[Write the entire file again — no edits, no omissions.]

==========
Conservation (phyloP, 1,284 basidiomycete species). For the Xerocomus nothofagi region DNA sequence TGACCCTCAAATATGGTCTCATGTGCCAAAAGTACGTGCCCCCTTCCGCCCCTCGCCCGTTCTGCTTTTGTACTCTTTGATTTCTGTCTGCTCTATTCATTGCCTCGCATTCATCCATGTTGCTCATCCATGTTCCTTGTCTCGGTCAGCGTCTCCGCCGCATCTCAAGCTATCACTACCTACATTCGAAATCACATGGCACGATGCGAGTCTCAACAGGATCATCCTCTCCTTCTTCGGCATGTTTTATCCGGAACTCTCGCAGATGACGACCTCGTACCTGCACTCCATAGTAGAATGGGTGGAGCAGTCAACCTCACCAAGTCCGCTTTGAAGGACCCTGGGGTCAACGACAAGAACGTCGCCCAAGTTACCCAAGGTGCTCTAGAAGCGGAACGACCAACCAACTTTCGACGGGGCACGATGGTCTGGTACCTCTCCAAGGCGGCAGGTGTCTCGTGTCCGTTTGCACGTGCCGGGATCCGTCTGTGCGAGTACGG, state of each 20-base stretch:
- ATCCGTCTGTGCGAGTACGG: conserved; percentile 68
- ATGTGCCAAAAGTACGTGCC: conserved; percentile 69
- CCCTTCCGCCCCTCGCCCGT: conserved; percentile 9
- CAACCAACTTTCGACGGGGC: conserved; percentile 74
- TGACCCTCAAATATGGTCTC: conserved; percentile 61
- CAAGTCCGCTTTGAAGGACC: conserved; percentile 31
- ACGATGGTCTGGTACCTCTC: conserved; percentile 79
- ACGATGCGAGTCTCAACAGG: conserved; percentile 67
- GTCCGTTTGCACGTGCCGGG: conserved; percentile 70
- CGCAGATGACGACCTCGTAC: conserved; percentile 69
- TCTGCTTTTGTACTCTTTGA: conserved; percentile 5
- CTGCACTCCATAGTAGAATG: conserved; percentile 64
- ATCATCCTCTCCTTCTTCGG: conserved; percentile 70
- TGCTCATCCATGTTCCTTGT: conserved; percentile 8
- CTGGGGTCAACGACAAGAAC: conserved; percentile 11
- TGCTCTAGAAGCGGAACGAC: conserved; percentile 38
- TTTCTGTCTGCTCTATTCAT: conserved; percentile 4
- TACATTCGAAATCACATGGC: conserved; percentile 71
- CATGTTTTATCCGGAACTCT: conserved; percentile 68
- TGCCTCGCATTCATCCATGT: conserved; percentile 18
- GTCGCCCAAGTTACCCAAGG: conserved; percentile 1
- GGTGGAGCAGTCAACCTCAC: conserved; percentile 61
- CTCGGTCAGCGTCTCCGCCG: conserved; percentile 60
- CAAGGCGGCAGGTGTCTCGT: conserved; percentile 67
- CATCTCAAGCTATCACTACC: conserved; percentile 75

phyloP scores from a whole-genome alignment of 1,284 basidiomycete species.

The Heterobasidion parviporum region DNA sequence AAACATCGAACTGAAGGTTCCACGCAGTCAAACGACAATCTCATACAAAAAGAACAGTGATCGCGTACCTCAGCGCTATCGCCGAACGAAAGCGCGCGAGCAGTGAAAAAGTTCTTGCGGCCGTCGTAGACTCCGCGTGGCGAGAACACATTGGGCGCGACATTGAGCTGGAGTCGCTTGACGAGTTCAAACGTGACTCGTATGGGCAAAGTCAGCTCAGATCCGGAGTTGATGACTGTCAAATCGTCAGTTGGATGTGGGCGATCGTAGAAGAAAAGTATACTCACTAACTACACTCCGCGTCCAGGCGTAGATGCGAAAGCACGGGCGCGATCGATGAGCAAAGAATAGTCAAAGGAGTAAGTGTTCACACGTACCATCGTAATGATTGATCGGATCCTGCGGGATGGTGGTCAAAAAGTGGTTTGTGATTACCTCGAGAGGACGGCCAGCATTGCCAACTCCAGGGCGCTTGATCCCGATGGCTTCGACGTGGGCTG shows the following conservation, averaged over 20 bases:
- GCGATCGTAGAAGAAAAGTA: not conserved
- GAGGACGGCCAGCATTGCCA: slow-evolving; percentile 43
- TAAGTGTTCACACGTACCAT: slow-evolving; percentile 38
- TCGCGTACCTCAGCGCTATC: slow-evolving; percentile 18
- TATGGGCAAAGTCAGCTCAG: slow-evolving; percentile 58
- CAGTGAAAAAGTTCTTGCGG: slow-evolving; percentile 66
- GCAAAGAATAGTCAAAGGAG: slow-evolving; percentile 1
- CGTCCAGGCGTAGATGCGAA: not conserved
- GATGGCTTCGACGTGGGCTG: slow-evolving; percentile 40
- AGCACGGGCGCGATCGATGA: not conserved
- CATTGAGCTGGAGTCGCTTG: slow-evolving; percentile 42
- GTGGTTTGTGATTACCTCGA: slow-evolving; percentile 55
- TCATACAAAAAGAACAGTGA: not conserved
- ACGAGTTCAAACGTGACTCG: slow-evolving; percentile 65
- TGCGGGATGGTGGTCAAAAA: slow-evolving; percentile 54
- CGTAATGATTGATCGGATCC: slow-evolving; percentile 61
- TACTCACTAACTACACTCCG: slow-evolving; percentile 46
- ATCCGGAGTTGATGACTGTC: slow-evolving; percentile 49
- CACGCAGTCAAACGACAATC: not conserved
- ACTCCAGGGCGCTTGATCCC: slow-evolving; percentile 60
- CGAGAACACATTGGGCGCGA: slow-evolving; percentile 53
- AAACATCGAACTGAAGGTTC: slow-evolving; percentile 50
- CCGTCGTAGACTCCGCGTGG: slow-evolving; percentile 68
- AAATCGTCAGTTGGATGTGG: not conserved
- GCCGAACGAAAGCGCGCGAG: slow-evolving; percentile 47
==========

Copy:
Conservation (phyloP, 1,284 basidiomycete species). For the Xerocomus nothofagi region DNA sequence TGACCCTCAAATATGGTCTCATGTGCCAAAAGTACGTGCCCCCTTCCGCCCCTCGCCCGTTCTGCTTTTGTACTCTTTGATTTCTGTCTGCTCTATTCATTGCCTCGCATTCATCCATGTTGCTCATCCATGTTCCTTGTCTCGGTCAGCGTCTCCGCCGCATCTCAAGCTATCACTACCTACATTCGAAATCACATGGCACGATGCGAGTCTCAACAGGATCATCCTCTCCTTCTTCGGCATGTTTTATCCGGAACTCTCGCAGATGACGACCTCGTACCTGCACTCCATAGTAGAATGGGTGGAGCAGTCAACCTCACCAAGTCCGCTTTGAAGGACCCTGGGGTCAACGACAAGAACGTCGCCCAAGTTACCCAAGGTGCTCTAGAAGCGGAACGACCAACCAACTTTCGACGGGGCACGATGGTCTGGTACCTCTCCAAGGCGGCAGGTGTCTCGTGTCCGTTTGCACGTGCCGGGATCCGTCTGTGCGAGTACGG, state of each 20-base stretch:
- ATCCGTCTGTGCGAGTACGG: conserved; percentile 68
- ATGTGCCAAAAGTACGTGCC: conserved; percentile 69
- CCCTTCCGCCCCTCGCCCGT: conserved; percentile 9
- CAACCAACTTTCGACGGGGC: conserved; percentile 74
- TGACCCTCAAATATGGTCTC: conserved; percentile 61
- CAAGTCCGCTTTGAAGGACC: conserved; percentile 31
- ACGATGGTCTGGTACCTCTC: conserved; percentile 79
- ACGATGCGAGTCTCAACAGG: conserved; percentile 67
- GTCCGTTTGCACGTGCCGGG: conserved; percentile 70
- CGCAGATGACGACCTCGTAC: conserved; percentile 69
- TCTGCTTTTGTACTCTTTGA: conserved; percentile 5
- CTGCACTCCATAGTAGAATG: conserved; percentile 64
- ATCATCCTCTCCTTCTTCGG: conserved; percentile 70
- TGCTCATCCATGTTCCTTGT: conserved; percentile 8
- CTGGGGTCAACGACAAGAAC: conserved; percentile 11
- TGCTCTAGAAGCGGAACGAC: conserved; percentile 38
- TTTCTGTCTGCTCTATTCAT: conserved; percentile 4
- TACATTCGAAATCACATGGC: conserved; percentile 71
- CATGTTTTATCCGGAACTCT: conserved; percentile 68
- TGCCTCGCATTCATCCATGT: conserved; percentile 18
- GTCGCCCAAGTTACCCAAGG: conserved; percentile 1
- GGTGGAGCAGTCAACCTCAC: conserved; percentile 61
- CTCGGTCAGCGTCTCCGCCG: conserved; percentile 60
- CAAGGCGGCAGGTGTCTCGT: conserved; percentile 67
- CATCTCAAGCTATCACTACC: conserved; percentile 75

phyloP scores from a whole-genome alignment of 1,284 basidiomycete species.

The Heterobasidion parviporum region DNA sequence AAACATCGAACTGAAGGTTCCACGCAGTCAAACGACAATCTCATACAAAAAGAACAGTGATCGCGTACCTCAGCGCTATCGCCGAACGAAAGCGCGCGAGCAGTGAAAAAGTTCTTGCGGCCGTCGTAGACTCCGCGTGGCGAGAACACATTGGGCGCGACATTGAGCTGGAGTCGCTTGACGAGTTCAAACGTGACTCGTATGGGCAAAGTCAGCTCAGATCCGGAGTTGATGACTGTCAAATCGTCAGTTGGATGTGGGCGATCGTAGAAGAAAAGTATACTCACTAACTACACTCCGCGTCCAGGCGTAGATGCGAAAGCACGGGCGCGATCGATGAGCAAAGAATAGTCAAAGGAGTAAGTGTTCACACGTACCATCGTAATGATTGATCGGATCCTGCGGGATGGTGGTCAAAAAGTGGTTTGTGATTACCTCGAGAGGACGGCCAGCATTGCCAACTCCAGGGCGCTTGATCCCGATGGCTTCGACGTGGGCTG shows the following conservation, averaged over 20 bases:
- GCGATCGTAGAAGAAAAGTA: not conserved
- GAGGACGGCCAGCATTGCCA: slow-evolving; percentile 43
- TAAGTGTTCACACGTACCAT: slow-evolving; percentile 38
- TCGCGTACCTCAGCGCTATC: slow-evolving; percentile 18
- TATGGGCAAAGTCAGCTCAG: slow-evolving; percentile 58
- CAGTGAAAAAGTTCTTGCGG: slow-evolving; percentile 66
- GCAAAGAATAGTCAAAGGAG: slow-evolving; percentile 1
- CGTCCAGGCGTAGATGCGAA: not conserved
- GATGGCTTCGACGTGGGCTG: slow-evolving; percentile 40
- AGCACGGGCGCGATCGATGA: not conserved
- CATTGAGCTGGAGTCGCTTG: slow-evolving; percentile 42
- GTGGTTTGTGATTACCTCGA: slow-evolving; percentile 55
- TCATACAAAAAGAACAGTGA: not conserved
- ACGAGTTCAAACGTGACTCG: slow-evolving; percentile 65
- TGCGGGATGGTGGTCAAAAA: slow-evolving; percentile 54
- CGTAATGATTGATCGGATCC: slow-evolving; percentile 61
- TACTCACTAACTACACTCCG: slow-evolving; percentile 46
- ATCCGGAGTTGATGACTGTC: slow-evolving; percentile 49
- CACGCAGTCAAACGACAATC: not conserved
- ACTCCAGGGCGCTTGATCCC: slow-evolving; percentile 60
- CGAGAACACATTGGGCGCGA: slow-evolving; percentile 53
- AAACATCGAACTGAAGGTTC: slow-evolving; percentile 50
- CCGTCGTAGACTCCGCGTGG: slow-evolving; percentile 68
- AAATCGTCAGTTGGATGTGG: not conserved
- GCCGAACGAAAGCGCGCGAG: slow-evolving; percentile 47